Let’s make a mash-up of Beethoven’s 9th

Let’s make a mash-up of Beethoven’s 9th


norman lebrecht

September 09, 2020

Is this really such a good idea from the Atlanta Symphony?

 The Atlanta Symphony Orchestra (ASO) is inviting musicians in the community to play alongside members of the Orchestra for a very special mash-up of Beethoven’s “Ode to Joy” for the ASO’s Virtual Stage. Musicians of all skill levels and genres are encouraged to submit a video, including violins, bassoons, kazoos, mandolins, electric violas, melodicas and more.

Submissions must be made on aso.org/playalong by Sept. 30 for a chance to be featured in the final Virtual Stage performance video.



  • Ed says:

    Sad idea.

  • Nijinsky says:

    I notice we’re still on Beethoven’s ninth, which caused a whole conflagration of composers to come to a screeching halt at that number, lest it was their last as well.

    With Beethoven’s political acumen to get custody of his brother’s child, to then cause him to try committing suicide, which failed, this isn’t more “politics,” to have the ninth afterwards?

    Much as I love Beethoven, his warmth and his passion, I find Chopin’s first piano etude to have more of “nicht diese töne,” simply a different way, than from Ludwig’s introduction to the singers. And here we go again. I also don’t particularly appreciate hearing the sopranos in the choir trying to sing hi C’s sounding like someone with their finger nails on the chalkboard, or trying to hang on to the edge of a cliff one has fallen off of. For all the “glory.” Did James Levine truly try to train people that when you’re in a burning building, and you can save someone’s life or rescue Beethoven’s 9th, to save THAT instead!? Although it’s a bit too much at large to be snuffed off from one score being burned by now.

  • Nijinsky says:

    I still love Beethoven’s ninth, despite my other comment. It’s just such a production, like sitting through a political meeting, which we’ve sat through and my head felt like it was going to fall off. Maybe it could use some lightening up.

    I had a voice teacher who sang the tenor solo all over the place, and he grew to hate the piece, but still did it for the money. When I told him that I was involved with spiritual mediums and some of the composers, if available, came through he told me ask Beethoven WHY he wrote THAT symphony, and then articulated the sopranos and their high C’s stating that he could see a small choir of trained singers singing those C’s but had had to hear untrained sopranos in choirs get up there enough that…. and he wasn’t very good at hiding his facial gestures when he thought a singer was straining too much; he had been on television with one soprano I won’t mention, and when they looked back at the take, his manager said that he clearly didn’t like THAT note.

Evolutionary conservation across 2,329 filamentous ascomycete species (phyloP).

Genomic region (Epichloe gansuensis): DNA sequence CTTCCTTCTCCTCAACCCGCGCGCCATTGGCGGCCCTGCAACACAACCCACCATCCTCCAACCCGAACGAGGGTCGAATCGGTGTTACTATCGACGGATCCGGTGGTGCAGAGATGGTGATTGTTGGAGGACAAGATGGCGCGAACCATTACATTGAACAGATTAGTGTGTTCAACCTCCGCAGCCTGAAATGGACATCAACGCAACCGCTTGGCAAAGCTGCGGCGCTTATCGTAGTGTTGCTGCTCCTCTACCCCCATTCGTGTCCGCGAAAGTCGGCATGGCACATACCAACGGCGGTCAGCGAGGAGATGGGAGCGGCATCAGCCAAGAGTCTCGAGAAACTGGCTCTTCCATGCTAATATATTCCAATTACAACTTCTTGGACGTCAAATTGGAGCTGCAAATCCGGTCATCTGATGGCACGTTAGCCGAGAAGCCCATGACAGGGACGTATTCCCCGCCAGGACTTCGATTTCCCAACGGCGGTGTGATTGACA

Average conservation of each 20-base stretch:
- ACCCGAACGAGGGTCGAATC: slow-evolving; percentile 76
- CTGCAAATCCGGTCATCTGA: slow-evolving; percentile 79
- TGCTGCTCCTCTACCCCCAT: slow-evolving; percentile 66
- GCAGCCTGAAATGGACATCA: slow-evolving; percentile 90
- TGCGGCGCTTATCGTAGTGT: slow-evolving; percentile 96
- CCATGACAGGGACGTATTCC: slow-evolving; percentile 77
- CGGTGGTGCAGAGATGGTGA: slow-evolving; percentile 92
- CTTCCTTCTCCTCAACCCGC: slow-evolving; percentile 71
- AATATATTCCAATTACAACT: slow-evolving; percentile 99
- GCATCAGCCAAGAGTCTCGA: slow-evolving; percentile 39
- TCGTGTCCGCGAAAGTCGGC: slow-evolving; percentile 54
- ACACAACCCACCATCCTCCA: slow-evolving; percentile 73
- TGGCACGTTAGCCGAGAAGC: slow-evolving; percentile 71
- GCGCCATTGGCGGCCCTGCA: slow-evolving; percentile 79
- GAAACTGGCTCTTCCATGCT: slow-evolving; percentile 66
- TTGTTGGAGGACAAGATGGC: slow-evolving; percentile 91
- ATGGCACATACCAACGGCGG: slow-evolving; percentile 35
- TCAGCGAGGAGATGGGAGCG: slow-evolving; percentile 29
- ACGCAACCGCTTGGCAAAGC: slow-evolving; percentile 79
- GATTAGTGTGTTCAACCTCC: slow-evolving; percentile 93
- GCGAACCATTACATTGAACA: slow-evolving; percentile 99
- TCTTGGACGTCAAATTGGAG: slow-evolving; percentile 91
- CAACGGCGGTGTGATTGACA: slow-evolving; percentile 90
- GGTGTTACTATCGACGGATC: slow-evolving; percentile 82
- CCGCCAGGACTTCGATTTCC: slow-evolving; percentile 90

Although I could feel Beethoven around, simply listening, not saying anything, just his warmth, soothing gentle warmth; the only thing that he ever said through any medium was that he would create an effect, simply that, an effect; and that warmth is always there.

    I read somewhere that with the failure in trying to turn his nephew into a great performer, he turned to something to connect people more. I just think it’s such a drama, but I guess that’s just part of it in going that step further to what connects people; just doing the simplest natural thing seems to go against the indoctrination of any just about “brotherhood,” because it’s not indoctrinated, no child is born waving a flag.

    The double edged sword of politics sure is good at disassociating from how they might be causing the very problem said to be why they need membership in fixing it.

    • V. Lind says:

      (I knew it…)

    • Una says:

      I sang the soprano solo part all over the place.
      The only work whereby you get paid by the note as there are so few to sing for all four soloists compared to the poor chorus. But I loved it and would go to the Proms in London to hear it if I could. It never ceases to move me.

  • fflambeau says:

    I like the idea. Traditionalists will not, of course. So what?

  • Peter says:

    If people enjoy it, and perhaps will one day (after covid) go to a concert to hear the real thing, then why not ? If they were doing this with the local schools orchestras, the who would turn their nose up at it ?

  • John Borstlap says:

    The Torino Mandolino Ensemble have protested that their loved instruments will be included together with medolicas, which they consider not a serious classical music instrument.

    The Melodica Men however, have protested the inclusion of the mandoline, saying that such instrument would diminish the serious standing of their own instruments. An argument which is clearly supported by their latest exercise in classical music:


  • David A. Boxwell says:

    Let’s not. But, instead, let’s banish the dread phrase “mash-up.”